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Tuesday, October 20, 2020

Sunday Eye roundup: Mr Kutty from Karachi, a murder in Baghpat, more

A glimpse at some of the stories from this week's Sunday Eye

By: Express Web Desk | New Delhi | Updated: September 15, 2019 3:28:26 pm
Biyyathil Moideen Kutty, who died last month, was a communist among believers, a nonconformist in his adopted country – and proof of the irrelevance of borders.

Every week, the Sunday EYE special from the Indian Express brings to you the best weekend reads. Here is a glimpse at some of the stories from this week’s edition:

The cover story traces the journey of communist leader Biyyathil Moideen Kutty, who was born in Kerala but made Pakistan his home after 1949.  “What was a man from Kerala, free-thinking and liberal, with a strong Left influence, doing in Pakistan? And, despite his early brush with the politics of the Muslim League while in Kerala, how had he turned a communist in a country created by the Muslim League for Muslims?” Uma Vishnu searches for the answers in this exhaustive profile of Kutty.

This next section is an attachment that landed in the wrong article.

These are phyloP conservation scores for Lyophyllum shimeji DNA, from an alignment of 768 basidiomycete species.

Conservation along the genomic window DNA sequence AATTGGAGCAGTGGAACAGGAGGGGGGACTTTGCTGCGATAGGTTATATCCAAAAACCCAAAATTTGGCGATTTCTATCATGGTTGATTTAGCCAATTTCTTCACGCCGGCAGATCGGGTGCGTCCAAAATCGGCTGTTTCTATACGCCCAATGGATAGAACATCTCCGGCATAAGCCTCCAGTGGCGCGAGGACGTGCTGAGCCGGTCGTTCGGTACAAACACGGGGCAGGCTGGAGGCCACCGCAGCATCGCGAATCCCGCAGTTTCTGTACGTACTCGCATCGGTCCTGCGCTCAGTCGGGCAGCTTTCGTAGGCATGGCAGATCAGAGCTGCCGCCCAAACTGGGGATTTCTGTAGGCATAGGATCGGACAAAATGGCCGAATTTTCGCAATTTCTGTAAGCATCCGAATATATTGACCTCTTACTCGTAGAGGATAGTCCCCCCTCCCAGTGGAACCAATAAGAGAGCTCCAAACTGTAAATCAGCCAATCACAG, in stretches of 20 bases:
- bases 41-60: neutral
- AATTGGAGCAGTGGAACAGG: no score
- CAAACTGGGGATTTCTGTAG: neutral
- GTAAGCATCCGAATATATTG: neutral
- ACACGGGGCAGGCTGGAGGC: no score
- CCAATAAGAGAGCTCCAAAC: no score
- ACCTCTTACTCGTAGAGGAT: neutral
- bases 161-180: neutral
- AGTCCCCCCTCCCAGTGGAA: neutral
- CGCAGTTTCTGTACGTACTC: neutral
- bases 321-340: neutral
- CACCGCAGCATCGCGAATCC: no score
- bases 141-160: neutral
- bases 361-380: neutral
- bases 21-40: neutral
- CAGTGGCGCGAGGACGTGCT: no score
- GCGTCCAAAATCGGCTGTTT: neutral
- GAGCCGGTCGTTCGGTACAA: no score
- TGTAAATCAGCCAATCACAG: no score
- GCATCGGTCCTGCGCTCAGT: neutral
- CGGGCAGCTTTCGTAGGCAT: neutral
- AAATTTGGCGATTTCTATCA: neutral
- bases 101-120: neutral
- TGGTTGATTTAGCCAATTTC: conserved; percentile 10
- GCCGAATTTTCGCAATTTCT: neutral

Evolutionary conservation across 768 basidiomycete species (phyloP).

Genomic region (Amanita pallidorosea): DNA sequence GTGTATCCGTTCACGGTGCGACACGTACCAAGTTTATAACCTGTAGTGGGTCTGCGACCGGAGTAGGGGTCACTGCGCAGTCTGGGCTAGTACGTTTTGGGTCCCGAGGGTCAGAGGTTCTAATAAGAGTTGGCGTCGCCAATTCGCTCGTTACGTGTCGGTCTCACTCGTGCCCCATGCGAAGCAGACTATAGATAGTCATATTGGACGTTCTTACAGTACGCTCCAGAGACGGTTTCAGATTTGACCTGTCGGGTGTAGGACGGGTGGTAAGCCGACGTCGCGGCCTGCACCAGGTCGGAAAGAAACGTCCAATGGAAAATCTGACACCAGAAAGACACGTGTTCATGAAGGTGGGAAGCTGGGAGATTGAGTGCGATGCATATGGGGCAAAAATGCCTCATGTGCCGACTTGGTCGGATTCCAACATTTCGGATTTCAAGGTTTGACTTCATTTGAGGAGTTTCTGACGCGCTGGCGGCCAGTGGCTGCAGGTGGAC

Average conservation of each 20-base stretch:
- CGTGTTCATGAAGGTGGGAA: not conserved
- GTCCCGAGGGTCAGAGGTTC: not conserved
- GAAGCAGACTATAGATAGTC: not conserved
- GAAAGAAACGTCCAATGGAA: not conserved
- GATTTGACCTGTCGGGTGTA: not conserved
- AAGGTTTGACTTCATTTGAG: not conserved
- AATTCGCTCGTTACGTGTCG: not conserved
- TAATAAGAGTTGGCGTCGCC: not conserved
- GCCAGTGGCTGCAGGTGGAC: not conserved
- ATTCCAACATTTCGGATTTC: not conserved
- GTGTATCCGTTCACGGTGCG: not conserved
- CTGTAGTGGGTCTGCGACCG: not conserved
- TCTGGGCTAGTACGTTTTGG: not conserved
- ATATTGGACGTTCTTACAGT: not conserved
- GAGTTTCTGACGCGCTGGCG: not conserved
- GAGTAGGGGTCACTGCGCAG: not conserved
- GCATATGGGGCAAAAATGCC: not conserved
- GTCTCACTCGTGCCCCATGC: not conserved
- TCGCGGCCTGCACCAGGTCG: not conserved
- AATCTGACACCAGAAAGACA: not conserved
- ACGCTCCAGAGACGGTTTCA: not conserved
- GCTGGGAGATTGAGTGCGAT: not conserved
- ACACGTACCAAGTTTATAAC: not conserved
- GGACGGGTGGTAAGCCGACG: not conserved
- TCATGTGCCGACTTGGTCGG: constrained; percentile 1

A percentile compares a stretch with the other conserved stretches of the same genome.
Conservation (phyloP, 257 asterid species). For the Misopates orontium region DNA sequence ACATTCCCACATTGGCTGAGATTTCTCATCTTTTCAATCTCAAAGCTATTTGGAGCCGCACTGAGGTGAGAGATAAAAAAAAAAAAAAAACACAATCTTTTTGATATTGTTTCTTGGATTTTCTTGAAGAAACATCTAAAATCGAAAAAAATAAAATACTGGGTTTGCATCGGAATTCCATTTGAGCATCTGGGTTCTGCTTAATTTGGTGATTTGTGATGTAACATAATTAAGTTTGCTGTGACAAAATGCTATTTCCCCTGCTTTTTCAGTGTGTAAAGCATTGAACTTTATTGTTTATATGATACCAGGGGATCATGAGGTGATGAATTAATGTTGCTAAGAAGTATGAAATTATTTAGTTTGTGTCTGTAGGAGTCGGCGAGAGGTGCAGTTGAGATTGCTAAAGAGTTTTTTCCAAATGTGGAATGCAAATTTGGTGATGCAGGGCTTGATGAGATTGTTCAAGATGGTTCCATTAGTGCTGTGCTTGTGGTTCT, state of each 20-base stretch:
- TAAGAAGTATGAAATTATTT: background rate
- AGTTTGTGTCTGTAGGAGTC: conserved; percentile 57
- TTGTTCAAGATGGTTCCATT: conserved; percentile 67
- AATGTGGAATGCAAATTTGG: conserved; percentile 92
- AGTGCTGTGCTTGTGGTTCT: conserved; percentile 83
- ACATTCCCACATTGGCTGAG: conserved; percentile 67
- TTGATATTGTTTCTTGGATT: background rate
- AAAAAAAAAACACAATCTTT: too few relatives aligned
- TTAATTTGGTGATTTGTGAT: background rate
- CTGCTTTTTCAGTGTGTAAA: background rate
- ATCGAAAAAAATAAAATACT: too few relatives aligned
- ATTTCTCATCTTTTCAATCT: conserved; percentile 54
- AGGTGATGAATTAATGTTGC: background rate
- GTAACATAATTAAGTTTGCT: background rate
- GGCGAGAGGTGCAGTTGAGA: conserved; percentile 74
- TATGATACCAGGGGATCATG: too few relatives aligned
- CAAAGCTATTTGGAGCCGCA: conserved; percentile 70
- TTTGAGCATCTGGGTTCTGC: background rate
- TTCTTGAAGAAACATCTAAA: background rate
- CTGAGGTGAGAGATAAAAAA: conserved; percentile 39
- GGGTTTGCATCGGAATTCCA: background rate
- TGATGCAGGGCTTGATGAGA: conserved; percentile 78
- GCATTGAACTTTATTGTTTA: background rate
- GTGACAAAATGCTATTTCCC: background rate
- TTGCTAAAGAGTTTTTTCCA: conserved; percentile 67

From the land of Jagannath, Sampad Patnaik writes about the demolition drive around the famous Puri temple. “Once a busy thoroughfare, thronged by fruit and flower vendors and markets, the sights, sounds and smells have vanished into the town’s balmy seaside air,” he writes.

And in Uttar Pradesh, a family feud over the death over her two brothers pushed a 23-year-old woman to commit cold-blooded murder. Khushbu shows no remorse as she warns her “list” of “six people” of consequences once she is released from jail.

From Kerala, Vishnu Varma bring you the story of Namboodiri, a retired government servant, who is engaging with more school students to teach them about the charm of their ‘mathrubhasha’ through ‘Malayala Madhuri’.

And on the back pages, The Zoya Factor star Dulquer Salmaan speaks to The Indian Express on his upcoming Hindi film, parenting and trying to keep things real in four industries.

And Kaushik Das Gupta writes about how the Bengali love for fish head derives from a primeval tradition of respecting all parts of edible creatures.

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